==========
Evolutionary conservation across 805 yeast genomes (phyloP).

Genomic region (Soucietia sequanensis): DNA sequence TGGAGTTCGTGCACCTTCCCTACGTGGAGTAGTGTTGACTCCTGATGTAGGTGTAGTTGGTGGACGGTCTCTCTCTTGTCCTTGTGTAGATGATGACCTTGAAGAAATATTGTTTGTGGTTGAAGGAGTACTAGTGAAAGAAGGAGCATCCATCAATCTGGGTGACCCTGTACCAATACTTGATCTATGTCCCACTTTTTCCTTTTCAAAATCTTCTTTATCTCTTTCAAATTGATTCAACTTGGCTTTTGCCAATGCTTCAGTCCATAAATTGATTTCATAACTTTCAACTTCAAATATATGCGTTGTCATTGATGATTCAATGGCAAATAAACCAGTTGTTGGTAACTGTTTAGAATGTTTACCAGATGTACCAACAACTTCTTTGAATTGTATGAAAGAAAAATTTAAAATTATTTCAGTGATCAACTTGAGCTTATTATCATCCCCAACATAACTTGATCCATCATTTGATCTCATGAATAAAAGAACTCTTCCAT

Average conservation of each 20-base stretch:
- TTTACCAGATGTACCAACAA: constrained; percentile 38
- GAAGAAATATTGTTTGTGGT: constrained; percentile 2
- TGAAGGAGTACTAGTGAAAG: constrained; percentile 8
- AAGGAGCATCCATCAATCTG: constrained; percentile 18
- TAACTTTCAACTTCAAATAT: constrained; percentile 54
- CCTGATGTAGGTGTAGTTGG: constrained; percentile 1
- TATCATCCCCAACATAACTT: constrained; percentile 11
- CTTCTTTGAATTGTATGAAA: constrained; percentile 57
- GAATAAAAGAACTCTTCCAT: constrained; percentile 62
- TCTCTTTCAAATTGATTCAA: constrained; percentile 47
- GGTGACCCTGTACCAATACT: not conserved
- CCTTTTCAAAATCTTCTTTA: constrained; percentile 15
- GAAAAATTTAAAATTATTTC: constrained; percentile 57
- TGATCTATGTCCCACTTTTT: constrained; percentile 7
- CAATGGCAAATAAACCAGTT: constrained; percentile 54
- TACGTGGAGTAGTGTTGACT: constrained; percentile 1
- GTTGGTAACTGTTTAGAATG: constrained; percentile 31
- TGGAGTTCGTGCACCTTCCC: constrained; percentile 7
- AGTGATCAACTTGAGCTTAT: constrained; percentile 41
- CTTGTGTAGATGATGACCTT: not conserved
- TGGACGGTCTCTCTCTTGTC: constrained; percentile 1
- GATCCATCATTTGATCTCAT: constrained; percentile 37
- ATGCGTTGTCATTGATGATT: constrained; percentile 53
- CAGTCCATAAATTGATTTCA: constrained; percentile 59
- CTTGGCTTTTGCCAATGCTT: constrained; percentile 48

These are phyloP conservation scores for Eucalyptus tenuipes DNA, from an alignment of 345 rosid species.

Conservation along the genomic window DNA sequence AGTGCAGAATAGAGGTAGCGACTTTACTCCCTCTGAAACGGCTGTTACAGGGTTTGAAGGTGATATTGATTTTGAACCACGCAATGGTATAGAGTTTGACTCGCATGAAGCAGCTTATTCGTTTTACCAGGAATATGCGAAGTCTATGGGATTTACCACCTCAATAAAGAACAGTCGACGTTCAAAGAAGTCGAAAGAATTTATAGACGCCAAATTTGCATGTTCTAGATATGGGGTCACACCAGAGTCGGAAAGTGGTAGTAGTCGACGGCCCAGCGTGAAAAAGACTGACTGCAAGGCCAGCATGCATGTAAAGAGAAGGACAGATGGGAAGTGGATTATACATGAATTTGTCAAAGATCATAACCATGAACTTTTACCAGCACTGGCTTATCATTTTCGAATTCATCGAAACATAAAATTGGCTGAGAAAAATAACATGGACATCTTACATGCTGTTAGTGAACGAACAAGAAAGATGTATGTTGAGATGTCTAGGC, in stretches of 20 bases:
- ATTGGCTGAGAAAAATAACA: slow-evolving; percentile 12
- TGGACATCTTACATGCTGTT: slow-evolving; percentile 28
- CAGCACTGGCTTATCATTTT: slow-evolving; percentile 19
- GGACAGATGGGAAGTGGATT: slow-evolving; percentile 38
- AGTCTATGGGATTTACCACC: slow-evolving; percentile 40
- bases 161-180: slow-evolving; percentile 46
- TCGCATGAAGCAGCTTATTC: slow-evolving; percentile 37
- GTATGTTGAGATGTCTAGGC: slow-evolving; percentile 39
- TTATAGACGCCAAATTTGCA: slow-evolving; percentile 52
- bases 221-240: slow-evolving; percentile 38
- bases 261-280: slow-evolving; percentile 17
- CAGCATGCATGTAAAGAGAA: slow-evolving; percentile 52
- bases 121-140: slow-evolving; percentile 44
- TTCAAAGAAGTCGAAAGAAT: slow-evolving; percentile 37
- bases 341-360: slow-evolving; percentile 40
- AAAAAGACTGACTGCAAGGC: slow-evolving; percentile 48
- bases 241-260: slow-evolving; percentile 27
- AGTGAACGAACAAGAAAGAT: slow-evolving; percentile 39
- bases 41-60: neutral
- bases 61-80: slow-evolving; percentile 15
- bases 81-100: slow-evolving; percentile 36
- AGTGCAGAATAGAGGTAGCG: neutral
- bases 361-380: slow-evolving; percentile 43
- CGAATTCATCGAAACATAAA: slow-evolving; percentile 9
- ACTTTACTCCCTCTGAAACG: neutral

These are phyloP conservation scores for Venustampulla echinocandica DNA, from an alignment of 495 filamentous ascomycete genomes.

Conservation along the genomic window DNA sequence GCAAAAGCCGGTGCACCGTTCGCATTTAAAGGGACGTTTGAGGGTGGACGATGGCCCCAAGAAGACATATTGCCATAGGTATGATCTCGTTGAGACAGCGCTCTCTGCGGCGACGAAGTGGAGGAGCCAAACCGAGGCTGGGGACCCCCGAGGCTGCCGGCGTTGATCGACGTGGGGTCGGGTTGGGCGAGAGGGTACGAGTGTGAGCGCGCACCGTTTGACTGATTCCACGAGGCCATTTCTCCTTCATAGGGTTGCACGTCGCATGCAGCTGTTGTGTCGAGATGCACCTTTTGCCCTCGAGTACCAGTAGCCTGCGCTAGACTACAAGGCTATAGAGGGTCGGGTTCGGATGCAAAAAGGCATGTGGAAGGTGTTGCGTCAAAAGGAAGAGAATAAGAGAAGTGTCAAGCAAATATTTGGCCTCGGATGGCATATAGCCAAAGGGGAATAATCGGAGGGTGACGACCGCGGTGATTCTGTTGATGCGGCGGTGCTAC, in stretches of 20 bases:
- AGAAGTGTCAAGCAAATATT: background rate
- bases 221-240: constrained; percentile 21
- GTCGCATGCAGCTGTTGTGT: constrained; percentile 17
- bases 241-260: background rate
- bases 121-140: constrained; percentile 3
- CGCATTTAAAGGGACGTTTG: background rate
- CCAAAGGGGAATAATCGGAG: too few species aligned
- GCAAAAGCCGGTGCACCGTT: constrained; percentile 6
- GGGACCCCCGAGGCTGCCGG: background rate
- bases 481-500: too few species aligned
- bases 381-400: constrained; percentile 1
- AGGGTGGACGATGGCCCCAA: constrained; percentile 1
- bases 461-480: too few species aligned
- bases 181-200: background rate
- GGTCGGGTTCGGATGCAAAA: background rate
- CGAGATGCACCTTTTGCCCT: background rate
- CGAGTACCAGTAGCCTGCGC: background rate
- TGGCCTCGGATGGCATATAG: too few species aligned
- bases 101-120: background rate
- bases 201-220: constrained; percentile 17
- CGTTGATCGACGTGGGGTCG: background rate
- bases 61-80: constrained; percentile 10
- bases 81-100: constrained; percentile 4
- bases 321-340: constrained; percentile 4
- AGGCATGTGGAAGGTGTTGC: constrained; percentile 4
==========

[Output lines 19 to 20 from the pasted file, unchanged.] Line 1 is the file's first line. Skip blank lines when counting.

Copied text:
- TACGTGGAGTAGTGTTGACT: constrained; percentile 1
- GTTGGTAACTGTTTAGAATG: constrained; percentile 31